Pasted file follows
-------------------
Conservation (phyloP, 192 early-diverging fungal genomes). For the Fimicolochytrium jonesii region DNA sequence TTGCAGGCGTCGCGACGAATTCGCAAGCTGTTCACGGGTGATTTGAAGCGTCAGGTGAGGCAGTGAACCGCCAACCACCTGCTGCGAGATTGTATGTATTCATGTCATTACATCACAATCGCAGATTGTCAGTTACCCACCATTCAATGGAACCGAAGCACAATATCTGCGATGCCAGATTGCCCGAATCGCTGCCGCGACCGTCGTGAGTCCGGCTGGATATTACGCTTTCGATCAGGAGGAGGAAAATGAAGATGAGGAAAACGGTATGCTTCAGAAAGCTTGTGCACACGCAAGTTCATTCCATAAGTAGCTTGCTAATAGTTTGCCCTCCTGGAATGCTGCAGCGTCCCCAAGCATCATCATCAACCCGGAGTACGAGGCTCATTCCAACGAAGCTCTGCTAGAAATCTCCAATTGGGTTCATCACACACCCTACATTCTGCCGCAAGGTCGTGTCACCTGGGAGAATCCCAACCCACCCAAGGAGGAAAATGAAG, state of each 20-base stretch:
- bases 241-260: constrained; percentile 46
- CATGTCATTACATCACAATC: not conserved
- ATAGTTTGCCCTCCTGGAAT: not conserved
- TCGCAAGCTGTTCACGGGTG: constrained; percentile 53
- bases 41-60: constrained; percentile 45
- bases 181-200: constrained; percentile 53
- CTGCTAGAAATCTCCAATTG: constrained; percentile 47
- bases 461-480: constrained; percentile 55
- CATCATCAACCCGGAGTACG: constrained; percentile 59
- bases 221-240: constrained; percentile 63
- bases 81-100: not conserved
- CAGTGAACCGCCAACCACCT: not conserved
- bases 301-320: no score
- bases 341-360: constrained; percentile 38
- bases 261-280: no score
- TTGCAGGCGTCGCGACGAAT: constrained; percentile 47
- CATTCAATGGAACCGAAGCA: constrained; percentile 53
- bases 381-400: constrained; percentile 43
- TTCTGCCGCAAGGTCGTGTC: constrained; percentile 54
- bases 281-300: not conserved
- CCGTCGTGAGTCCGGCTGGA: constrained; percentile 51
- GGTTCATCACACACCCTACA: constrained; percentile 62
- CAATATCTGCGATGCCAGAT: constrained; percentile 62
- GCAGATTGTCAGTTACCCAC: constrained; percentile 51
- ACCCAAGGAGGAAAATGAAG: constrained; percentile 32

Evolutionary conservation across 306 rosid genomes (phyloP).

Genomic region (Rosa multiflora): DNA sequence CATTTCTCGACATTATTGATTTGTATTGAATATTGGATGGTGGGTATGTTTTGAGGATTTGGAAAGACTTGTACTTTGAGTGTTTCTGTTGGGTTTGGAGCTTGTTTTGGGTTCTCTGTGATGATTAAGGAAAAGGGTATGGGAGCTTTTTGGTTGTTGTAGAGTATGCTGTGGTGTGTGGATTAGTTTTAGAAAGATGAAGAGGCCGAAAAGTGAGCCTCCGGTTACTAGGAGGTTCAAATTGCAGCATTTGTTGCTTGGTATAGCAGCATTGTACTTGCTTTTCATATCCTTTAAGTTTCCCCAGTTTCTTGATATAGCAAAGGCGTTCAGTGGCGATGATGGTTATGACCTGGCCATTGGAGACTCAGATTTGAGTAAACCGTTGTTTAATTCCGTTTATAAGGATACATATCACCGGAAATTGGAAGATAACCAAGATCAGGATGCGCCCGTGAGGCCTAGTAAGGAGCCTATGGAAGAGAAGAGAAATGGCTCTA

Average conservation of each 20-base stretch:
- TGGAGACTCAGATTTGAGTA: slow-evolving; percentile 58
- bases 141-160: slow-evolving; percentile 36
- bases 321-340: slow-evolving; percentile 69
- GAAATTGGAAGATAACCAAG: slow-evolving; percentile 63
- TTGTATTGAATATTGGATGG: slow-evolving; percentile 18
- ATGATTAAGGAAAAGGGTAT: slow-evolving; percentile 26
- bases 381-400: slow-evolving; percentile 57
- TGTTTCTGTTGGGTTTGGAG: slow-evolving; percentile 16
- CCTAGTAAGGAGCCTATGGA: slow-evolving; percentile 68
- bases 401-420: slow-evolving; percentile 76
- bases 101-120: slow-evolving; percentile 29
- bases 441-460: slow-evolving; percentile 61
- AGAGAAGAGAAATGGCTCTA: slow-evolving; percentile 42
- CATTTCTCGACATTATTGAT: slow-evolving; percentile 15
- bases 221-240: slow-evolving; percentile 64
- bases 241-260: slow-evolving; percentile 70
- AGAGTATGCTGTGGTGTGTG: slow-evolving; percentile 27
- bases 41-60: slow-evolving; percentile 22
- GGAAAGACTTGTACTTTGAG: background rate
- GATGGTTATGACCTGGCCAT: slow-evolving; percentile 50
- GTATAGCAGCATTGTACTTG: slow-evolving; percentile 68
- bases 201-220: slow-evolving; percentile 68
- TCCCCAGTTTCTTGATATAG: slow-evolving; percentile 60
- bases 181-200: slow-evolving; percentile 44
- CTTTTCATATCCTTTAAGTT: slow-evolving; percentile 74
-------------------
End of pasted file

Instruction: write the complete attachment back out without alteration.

Conservation (phyloP, 192 early-diverging fungal genomes). For the Fimicolochytrium jonesii region DNA sequence TTGCAGGCGTCGCGACGAATTCGCAAGCTGTTCACGGGTGATTTGAAGCGTCAGGTGAGGCAGTGAACCGCCAACCACCTGCTGCGAGATTGTATGTATTCATGTCATTACATCACAATCGCAGATTGTCAGTTACCCACCATTCAATGGAACCGAAGCACAATATCTGCGATGCCAGATTGCCCGAATCGCTGCCGCGACCGTCGTGAGTCCGGCTGGATATTACGCTTTCGATCAGGAGGAGGAAAATGAAGATGAGGAAAACGGTATGCTTCAGAAAGCTTGTGCACACGCAAGTTCATTCCATAAGTAGCTTGCTAATAGTTTGCCCTCCTGGAATGCTGCAGCGTCCCCAAGCATCATCATCAACCCGGAGTACGAGGCTCATTCCAACGAAGCTCTGCTAGAAATCTCCAATTGGGTTCATCACACACCCTACATTCTGCCGCAAGGTCGTGTCACCTGGGAGAATCCCAACCCACCCAAGGAGGAAAATGAAG, state of each 20-base stretch:
- bases 241-260: constrained; percentile 46
- CATGTCATTACATCACAATC: not conserved
- ATAGTTTGCCCTCCTGGAAT: not conserved
- TCGCAAGCTGTTCACGGGTG: constrained; percentile 53
- bases 41-60: constrained; percentile 45
- bases 181-200: constrained; percentile 53
- CTGCTAGAAATCTCCAATTG: constrained; percentile 47
- bases 461-480: constrained; percentile 55
- CATCATCAACCCGGAGTACG: constrained; percentile 59
- bases 221-240: constrained; percentile 63
- bases 81-100: not conserved
- CAGTGAACCGCCAACCACCT: not conserved
- bases 301-320: no score
- bases 341-360: constrained; percentile 38
- bases 261-280: no score
- TTGCAGGCGTCGCGACGAAT: constrained; percentile 47
- CATTCAATGGAACCGAAGCA: constrained; percentile 53
- bases 381-400: constrained; percentile 43
- TTCTGCCGCAAGGTCGTGTC: constrained; percentile 54
- bases 281-300: not conserved
- CCGTCGTGAGTCCGGCTGGA: constrained; percentile 51
- GGTTCATCACACACCCTACA: constrained; percentile 62
- CAATATCTGCGATGCCAGAT: constrained; percentile 62
- GCAGATTGTCAGTTACCCAC: constrained; percentile 51
- ACCCAAGGAGGAAAATGAAG: constrained; percentile 32

Evolutionary conservation across 306 rosid genomes (phyloP).

Genomic region (Rosa multiflora): DNA sequence CATTTCTCGACATTATTGATTTGTATTGAATATTGGATGGTGGGTATGTTTTGAGGATTTGGAAAGACTTGTACTTTGAGTGTTTCTGTTGGGTTTGGAGCTTGTTTTGGGTTCTCTGTGATGATTAAGGAAAAGGGTATGGGAGCTTTTTGGTTGTTGTAGAGTATGCTGTGGTGTGTGGATTAGTTTTAGAAAGATGAAGAGGCCGAAAAGTGAGCCTCCGGTTACTAGGAGGTTCAAATTGCAGCATTTGTTGCTTGGTATAGCAGCATTGTACTTGCTTTTCATATCCTTTAAGTTTCCCCAGTTTCTTGATATAGCAAAGGCGTTCAGTGGCGATGATGGTTATGACCTGGCCATTGGAGACTCAGATTTGAGTAAACCGTTGTTTAATTCCGTTTATAAGGATACATATCACCGGAAATTGGAAGATAACCAAGATCAGGATGCGCCCGTGAGGCCTAGTAAGGAGCCTATGGAAGAGAAGAGAAATGGCTCTA

Average conservation of each 20-base stretch:
- TGGAGACTCAGATTTGAGTA: slow-evolving; percentile 58
- bases 141-160: slow-evolving; percentile 36
- bases 321-340: slow-evolving; percentile 69
- GAAATTGGAAGATAACCAAG: slow-evolving; percentile 63
- TTGTATTGAATATTGGATGG: slow-evolving; percentile 18
- ATGATTAAGGAAAAGGGTAT: slow-evolving; percentile 26
- bases 381-400: slow-evolving; percentile 57
- TGTTTCTGTTGGGTTTGGAG: slow-evolving; percentile 16
- CCTAGTAAGGAGCCTATGGA: slow-evolving; percentile 68
- bases 401-420: slow-evolving; percentile 76
- bases 101-120: slow-evolving; percentile 29
- bases 441-460: slow-evolving; percentile 61
- AGAGAAGAGAAATGGCTCTA: slow-evolving; percentile 42
- CATTTCTCGACATTATTGAT: slow-evolving; percentile 15
- bases 221-240: slow-evolving; percentile 64
- bases 241-260: slow-evolving; percentile 70
- AGAGTATGCTGTGGTGTGTG: slow-evolving; percentile 27
- bases 41-60: slow-evolving; percentile 22
- GGAAAGACTTGTACTTTGAG: background rate
- GATGGTTATGACCTGGCCAT: slow-evolving; percentile 50
- GTATAGCAGCATTGTACTTG: slow-evolving; percentile 68
- bases 201-220: slow-evolving; percentile 68
- TCCCCAGTTTCTTGATATAG: slow-evolving; percentile 60
- bases 181-200: slow-evolving; percentile 44
- CTTTTCATATCCTTTAAGTT: slow-evolving; percentile 74